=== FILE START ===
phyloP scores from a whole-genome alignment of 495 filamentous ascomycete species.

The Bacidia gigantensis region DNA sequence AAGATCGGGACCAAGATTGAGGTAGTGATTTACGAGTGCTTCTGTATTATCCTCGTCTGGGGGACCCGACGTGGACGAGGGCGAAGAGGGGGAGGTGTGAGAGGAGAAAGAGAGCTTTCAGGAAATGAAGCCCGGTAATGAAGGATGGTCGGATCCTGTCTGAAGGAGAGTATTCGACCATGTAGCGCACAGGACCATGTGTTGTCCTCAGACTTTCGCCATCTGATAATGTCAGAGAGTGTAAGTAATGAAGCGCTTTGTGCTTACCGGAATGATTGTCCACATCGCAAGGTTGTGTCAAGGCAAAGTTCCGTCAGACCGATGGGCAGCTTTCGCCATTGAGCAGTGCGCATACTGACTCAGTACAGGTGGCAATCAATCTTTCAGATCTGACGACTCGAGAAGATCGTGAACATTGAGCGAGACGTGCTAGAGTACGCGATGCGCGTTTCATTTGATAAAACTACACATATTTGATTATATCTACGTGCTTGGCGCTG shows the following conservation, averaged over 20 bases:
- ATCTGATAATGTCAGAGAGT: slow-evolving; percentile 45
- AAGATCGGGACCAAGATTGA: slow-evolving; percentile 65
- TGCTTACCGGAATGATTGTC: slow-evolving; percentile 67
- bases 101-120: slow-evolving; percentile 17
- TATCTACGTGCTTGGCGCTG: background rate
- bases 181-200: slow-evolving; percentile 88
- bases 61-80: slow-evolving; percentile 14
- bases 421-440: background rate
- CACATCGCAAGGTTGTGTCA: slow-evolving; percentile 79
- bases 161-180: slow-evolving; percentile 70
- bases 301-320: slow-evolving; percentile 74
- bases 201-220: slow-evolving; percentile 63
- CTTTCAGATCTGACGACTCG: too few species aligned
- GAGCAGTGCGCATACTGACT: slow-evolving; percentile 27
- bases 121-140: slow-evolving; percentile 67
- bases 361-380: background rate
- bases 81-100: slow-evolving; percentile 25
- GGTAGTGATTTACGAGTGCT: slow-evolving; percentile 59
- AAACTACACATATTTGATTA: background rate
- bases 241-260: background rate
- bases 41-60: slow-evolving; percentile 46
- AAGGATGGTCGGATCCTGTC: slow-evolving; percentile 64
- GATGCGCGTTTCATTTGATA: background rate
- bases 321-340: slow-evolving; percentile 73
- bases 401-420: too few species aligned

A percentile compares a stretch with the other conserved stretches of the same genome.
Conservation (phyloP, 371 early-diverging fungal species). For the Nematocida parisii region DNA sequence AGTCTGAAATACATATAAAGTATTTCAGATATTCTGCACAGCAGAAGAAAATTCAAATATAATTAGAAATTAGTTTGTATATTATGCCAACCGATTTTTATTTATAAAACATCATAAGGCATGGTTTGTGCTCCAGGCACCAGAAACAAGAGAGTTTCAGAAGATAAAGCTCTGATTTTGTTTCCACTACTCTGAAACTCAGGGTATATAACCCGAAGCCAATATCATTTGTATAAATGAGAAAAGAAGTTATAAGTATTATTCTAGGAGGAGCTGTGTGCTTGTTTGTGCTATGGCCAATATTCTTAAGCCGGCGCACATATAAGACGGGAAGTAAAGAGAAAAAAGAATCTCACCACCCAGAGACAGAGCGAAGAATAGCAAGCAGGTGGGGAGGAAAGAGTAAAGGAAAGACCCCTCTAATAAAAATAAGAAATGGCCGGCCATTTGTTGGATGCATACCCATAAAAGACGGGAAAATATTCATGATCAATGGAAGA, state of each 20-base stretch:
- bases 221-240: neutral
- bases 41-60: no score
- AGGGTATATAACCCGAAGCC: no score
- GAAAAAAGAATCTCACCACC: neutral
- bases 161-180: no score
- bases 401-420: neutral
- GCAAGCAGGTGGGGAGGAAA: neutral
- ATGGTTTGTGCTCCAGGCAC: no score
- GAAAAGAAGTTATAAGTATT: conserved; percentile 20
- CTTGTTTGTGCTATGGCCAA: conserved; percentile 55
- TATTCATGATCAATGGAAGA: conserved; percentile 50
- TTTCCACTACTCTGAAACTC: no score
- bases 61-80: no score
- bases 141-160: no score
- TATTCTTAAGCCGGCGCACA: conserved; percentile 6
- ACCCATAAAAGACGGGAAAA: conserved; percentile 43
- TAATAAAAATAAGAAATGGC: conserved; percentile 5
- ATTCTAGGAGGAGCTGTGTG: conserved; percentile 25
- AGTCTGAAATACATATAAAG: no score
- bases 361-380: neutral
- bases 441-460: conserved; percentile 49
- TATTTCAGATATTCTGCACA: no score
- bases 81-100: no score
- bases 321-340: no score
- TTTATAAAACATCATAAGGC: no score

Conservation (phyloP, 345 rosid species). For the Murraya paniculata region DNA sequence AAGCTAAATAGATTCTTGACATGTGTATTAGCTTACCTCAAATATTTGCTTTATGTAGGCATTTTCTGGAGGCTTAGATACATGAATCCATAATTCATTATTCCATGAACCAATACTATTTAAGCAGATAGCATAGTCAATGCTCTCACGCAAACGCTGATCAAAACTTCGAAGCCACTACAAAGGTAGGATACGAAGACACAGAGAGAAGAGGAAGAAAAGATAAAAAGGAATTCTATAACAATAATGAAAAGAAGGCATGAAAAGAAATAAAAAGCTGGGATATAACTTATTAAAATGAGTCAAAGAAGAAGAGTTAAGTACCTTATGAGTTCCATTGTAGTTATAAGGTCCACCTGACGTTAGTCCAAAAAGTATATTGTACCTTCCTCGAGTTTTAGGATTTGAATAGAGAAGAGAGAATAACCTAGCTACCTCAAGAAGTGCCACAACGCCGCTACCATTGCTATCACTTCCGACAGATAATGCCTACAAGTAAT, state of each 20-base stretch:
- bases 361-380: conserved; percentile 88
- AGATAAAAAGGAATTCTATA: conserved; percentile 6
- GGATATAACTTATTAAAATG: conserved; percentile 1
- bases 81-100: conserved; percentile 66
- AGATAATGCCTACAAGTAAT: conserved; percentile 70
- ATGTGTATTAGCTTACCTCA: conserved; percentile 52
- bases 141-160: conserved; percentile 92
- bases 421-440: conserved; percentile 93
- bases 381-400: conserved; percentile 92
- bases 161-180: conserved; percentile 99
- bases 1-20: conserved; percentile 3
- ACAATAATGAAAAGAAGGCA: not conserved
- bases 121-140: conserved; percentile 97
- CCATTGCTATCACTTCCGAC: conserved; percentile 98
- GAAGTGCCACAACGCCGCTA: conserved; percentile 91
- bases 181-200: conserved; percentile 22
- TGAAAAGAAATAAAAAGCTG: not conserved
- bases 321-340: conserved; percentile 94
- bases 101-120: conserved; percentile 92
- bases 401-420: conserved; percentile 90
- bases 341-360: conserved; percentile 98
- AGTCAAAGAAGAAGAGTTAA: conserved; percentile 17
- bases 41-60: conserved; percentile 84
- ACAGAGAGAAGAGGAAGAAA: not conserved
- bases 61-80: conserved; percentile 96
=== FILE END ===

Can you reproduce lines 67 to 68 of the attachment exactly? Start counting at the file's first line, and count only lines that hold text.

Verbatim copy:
- ACAATAATGAAAAGAAGGCA: not conserved
- bases 121-140: conserved; percentile 97